herbicides out there, when in fact, we're just re-mixing old compounds,"
explains Johnson. "But the probability of having a new mode of action for
soybeans or corn in the next five years is non-existent."
Based on conversations Johnson has had with manufacturers, herbicide development
is no longer the first priority, but third behind developing input traits in
the plants themselves, and equipment enhancements. "The good news is that
glyphosate-resistant weeds will change that," says Johnson. But how long
will it take to see that change remains a question.
Legislation not an option… yet
The last resort to encourage a reduction or the delay of glyphosate-resistance
is through legislation, and neither Johnson nor Sikkema want to see that. Although
in Canada, the Canadian Food Inspection Agency has succeeded in imposing specific
guidelines for growing Bt corn, Sikkema points out that European corn borers
are mobile but weed seeds generally are not. And while the Bt corn guidelines
have been effective, growers have continued to put too much selection pressure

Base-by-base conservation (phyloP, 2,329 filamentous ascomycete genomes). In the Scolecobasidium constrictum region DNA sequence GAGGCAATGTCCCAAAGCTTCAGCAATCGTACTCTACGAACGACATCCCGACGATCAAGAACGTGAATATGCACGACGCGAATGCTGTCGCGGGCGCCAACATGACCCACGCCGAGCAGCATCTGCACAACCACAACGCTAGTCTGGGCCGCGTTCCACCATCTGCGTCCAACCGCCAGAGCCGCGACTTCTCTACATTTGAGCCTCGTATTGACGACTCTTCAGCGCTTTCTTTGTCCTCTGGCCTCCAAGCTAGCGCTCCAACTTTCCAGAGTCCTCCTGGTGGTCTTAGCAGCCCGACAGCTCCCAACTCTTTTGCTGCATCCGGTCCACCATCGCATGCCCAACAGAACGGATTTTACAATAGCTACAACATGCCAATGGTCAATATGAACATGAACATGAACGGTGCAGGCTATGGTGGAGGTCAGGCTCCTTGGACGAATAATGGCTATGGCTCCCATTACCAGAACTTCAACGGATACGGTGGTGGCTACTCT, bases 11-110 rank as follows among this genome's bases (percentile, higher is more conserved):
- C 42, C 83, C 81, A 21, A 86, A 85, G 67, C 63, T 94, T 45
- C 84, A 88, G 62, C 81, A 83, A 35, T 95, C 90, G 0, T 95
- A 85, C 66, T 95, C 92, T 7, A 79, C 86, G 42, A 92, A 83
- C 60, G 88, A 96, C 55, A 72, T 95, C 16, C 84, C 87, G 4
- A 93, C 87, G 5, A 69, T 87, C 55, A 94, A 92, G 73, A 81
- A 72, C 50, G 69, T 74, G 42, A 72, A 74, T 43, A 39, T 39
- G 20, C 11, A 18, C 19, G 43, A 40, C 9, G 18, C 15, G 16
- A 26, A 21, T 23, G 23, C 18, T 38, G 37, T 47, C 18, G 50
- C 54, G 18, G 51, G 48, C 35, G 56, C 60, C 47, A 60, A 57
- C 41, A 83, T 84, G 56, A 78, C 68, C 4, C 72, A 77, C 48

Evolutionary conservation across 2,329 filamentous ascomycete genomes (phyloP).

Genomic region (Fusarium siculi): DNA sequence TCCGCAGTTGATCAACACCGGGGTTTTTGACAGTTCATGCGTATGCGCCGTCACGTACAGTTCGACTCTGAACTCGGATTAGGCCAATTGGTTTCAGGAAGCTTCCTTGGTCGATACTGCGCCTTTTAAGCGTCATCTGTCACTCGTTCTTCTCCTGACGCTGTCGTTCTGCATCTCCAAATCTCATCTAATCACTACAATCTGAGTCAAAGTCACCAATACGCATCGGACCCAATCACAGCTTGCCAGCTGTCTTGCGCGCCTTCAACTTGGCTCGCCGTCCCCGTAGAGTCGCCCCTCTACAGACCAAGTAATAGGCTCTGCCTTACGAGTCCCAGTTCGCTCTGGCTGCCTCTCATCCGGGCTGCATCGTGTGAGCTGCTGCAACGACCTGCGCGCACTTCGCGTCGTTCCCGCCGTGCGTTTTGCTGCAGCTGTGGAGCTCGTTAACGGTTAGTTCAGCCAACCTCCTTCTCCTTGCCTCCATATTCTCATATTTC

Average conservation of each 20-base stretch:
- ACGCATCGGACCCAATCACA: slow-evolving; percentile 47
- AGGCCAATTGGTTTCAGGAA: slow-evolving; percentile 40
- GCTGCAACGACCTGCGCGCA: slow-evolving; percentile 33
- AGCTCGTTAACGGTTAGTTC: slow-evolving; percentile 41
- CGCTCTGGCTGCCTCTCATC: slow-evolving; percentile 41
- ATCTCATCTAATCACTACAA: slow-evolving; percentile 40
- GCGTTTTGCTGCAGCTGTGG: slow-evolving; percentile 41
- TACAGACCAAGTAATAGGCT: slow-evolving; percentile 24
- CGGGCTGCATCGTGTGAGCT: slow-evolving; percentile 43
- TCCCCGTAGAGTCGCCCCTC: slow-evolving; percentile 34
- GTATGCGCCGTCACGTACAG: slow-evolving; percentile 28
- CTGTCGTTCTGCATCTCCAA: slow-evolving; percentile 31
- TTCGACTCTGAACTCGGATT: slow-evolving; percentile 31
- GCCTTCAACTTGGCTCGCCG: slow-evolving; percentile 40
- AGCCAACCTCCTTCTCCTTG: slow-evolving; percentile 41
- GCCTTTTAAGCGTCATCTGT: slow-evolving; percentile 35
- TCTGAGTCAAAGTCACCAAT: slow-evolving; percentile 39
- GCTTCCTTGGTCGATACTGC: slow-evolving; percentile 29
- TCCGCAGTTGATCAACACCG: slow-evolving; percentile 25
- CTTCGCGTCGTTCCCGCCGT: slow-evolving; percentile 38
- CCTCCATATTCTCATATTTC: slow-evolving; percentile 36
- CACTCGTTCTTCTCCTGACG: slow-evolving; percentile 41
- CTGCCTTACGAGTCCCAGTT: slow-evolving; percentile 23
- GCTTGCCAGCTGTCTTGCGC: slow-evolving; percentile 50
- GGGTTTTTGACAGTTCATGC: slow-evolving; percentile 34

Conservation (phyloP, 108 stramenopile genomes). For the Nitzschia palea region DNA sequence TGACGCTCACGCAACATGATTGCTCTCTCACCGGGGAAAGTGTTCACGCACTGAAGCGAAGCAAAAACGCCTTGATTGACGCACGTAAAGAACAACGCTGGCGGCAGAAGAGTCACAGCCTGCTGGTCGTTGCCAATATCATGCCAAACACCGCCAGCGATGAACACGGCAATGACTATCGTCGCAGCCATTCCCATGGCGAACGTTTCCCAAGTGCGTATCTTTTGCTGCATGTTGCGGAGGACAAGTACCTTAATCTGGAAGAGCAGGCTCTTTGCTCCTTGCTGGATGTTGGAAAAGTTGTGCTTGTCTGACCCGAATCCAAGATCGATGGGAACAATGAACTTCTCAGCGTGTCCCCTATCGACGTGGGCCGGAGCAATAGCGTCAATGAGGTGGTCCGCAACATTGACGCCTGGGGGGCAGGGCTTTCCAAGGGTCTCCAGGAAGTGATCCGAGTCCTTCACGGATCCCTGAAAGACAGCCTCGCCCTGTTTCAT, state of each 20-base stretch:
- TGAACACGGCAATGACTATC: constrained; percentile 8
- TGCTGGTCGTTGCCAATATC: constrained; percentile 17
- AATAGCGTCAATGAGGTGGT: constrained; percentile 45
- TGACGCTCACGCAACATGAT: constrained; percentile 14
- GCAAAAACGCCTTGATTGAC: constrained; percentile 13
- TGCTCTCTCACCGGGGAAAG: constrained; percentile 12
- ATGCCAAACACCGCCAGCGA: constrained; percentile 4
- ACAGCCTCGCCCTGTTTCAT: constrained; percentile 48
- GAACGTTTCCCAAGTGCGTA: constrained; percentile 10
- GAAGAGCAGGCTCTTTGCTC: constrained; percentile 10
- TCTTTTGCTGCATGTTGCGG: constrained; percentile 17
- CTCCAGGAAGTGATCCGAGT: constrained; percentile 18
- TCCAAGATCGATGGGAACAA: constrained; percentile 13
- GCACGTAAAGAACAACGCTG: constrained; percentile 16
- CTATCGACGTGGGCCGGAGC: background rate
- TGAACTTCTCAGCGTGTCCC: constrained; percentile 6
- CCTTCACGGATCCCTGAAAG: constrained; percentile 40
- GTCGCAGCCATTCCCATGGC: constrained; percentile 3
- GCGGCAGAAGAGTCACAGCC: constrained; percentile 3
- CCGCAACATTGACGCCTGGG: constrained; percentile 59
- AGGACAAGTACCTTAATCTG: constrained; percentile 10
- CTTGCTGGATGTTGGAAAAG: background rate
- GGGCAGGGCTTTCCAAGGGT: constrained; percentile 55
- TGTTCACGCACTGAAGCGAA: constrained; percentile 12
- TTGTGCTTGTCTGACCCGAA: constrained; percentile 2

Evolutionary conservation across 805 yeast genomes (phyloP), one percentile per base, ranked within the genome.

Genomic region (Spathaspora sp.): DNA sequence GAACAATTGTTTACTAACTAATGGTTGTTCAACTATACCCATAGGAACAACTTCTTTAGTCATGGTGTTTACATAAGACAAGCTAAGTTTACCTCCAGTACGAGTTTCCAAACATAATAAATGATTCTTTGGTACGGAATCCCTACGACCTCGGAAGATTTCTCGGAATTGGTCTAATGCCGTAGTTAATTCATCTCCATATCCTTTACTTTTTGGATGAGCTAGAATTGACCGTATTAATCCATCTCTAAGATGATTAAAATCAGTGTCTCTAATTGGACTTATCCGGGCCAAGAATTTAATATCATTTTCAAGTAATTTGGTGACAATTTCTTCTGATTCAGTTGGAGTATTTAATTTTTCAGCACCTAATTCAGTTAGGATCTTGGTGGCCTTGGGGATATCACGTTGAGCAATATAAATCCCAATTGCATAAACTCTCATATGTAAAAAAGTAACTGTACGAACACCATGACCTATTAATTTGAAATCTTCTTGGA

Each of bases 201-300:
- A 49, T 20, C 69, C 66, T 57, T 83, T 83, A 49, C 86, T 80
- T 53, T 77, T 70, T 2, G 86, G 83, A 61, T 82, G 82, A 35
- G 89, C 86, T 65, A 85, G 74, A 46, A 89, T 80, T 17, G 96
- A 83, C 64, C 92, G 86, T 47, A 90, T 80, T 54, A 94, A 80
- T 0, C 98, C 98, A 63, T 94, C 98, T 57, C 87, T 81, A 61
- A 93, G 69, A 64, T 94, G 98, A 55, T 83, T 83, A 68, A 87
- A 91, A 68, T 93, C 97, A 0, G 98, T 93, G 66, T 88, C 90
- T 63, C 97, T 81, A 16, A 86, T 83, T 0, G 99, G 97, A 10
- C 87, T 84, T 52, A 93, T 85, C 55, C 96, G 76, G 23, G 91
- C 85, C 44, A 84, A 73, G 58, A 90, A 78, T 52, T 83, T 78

Johnson adds that in the US, the Environmental Protection Agency (EPA) is aware
of the situation with glyphosate resistance but it knows growers do not want
more rules and regulations forced on them.
In early 2005, the Ontario Weed Committee, a group of individuals from government,
academia, private sector and independent agri-business professionals, developed
a document entitled Responsible Glyphosate Use in Field Crops. It contains
seven recommendations for growers using glyphosate and glyphosate tolerant crops
(Roundup Ready), based on a similar document first developed by the University
The recommendations are simple and straightforward, and will help with responsible
stewardship of glyphosate and its technological applications. Dr. Peter Sikkema
is a member of the Ontario Weed Committee, and a dvocates growers follow the
'seven steps of responsible glyphosate use':
- Use 'Roundup Ready' technology in fields where it will have the greatest
- Rotate 'Roundup Ready' crops with conventional or other herbicide tolerant
crops as well as rotate herbicides with different modes of action;
- Always use the full labelled rate of glyphosate;
- Tank-mix glyphosate with residual herbicides where appropriate;
- Use cultivation where appropriate;
- Scout for and report any suspected glyphosate-resistant weeds to 1-877-424-1300,
- Control and prevent the spread of weed escapes.
For more information on herbicide resistance, go to: